House of Mirth
Existing Apart: Manifestations of Otherness in The House of Mirth
In Edith Wharton's The House of Mirth, the cold and unforgiving world of New York's high society never favors the perspective of the outsider, or the looker-on. But the author seems to award a great deal of credit to those characters who adapt to this position, thereby accepting its flaws along with its attributes. Lawrence Selden is one of these figures, and unique for the fact that society accepts him as a looker-on, perhaps because he accepts himself in this stance. He views everything from a separated stance, always stepping back to view scenes he himself is participating in. His love for Lily is both born of and destroyed by this aspect of his personality. Her love for Selden, on the other hand, is simply complicated by this perspective. Lily's relationship with her own aloof and separate tendencies changes during the course of the novel, greatly affecting her view of the world, and most importantly her relation to Selden. For most of the novel, however, Lily is an outsider who refuses to admit it. And just as for Selden, and all the rest of the characters in this category, Lily will find this trait to be both her blessing and her doom.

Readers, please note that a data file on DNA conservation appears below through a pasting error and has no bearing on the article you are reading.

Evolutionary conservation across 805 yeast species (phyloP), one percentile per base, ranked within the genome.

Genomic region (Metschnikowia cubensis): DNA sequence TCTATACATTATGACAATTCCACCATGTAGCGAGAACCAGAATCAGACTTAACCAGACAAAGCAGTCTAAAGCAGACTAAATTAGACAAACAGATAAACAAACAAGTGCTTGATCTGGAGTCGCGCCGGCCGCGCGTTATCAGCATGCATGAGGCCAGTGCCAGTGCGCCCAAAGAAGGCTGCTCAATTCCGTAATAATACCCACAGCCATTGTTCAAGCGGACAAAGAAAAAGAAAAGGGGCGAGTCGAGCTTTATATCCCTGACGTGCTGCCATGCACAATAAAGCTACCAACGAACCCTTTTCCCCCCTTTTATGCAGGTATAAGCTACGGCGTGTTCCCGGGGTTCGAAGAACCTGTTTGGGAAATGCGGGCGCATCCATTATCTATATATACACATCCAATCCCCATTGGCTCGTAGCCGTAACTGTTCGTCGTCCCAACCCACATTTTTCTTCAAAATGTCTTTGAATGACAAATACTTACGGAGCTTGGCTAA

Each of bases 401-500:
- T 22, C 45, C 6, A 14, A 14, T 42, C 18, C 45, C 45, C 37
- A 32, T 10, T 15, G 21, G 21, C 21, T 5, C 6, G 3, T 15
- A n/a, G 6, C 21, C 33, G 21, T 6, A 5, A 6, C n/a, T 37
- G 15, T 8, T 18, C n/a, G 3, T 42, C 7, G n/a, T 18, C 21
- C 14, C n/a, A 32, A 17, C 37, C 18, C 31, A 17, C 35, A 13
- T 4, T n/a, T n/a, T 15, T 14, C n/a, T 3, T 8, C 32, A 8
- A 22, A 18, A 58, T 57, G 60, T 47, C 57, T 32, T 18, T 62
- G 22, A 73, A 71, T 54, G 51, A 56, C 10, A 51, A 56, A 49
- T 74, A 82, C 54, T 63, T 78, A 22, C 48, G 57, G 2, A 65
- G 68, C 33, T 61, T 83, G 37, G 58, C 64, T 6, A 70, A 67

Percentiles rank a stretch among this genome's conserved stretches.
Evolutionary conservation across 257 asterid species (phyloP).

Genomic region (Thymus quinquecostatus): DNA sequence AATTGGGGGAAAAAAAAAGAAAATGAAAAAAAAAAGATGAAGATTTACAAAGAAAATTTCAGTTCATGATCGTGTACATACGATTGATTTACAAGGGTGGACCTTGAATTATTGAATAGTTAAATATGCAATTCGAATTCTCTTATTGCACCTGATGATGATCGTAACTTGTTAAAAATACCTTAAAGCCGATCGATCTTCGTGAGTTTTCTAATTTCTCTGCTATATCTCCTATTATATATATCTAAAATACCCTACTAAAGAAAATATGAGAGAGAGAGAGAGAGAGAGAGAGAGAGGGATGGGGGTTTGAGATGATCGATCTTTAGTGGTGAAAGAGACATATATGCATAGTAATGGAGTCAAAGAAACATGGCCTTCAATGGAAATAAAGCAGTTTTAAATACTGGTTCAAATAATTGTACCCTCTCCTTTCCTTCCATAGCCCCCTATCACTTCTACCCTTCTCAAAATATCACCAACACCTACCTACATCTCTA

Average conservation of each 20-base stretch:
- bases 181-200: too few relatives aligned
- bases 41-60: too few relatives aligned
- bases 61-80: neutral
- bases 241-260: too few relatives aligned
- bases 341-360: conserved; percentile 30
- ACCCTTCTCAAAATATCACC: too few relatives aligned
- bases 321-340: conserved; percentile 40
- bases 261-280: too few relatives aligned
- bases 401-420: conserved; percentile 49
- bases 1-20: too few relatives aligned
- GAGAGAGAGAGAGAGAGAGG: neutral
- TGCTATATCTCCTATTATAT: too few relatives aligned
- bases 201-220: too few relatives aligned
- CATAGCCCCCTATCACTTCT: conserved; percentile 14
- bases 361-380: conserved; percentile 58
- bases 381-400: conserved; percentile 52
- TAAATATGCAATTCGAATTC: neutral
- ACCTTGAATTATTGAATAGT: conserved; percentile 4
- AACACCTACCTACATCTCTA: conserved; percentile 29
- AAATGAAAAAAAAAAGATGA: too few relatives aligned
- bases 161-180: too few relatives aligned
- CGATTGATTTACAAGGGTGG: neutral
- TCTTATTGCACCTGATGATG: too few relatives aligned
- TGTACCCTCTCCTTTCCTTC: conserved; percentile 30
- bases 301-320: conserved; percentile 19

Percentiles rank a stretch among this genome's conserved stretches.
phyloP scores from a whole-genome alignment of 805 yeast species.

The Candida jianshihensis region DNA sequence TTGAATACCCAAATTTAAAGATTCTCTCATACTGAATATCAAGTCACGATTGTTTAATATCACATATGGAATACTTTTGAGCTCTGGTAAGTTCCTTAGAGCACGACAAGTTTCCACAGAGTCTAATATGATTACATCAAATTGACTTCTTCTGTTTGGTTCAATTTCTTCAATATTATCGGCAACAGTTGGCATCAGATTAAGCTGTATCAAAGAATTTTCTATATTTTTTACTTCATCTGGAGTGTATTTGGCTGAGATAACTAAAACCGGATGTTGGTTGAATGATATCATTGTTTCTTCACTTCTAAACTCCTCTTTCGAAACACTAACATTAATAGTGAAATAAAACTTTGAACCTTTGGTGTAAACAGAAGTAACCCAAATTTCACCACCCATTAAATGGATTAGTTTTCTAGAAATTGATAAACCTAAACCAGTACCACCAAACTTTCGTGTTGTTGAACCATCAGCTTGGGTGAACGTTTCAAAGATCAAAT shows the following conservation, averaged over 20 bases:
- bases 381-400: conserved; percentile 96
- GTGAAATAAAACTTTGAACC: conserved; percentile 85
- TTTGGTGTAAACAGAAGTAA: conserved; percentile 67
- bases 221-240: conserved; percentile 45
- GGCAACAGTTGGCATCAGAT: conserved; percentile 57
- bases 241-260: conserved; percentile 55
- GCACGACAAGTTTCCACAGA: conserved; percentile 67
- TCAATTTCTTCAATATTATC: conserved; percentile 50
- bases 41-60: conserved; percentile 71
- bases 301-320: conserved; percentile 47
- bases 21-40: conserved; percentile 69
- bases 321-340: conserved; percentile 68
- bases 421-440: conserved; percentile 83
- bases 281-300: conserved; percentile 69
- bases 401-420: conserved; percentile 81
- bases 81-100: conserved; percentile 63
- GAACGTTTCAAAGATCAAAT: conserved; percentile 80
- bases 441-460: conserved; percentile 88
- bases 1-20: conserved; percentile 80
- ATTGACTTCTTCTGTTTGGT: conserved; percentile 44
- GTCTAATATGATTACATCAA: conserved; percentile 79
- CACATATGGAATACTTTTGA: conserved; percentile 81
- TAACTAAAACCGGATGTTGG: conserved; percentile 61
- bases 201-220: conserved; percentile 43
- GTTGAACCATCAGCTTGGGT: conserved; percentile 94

Selden's place as an outsider is maintained mostly by his tendency to...
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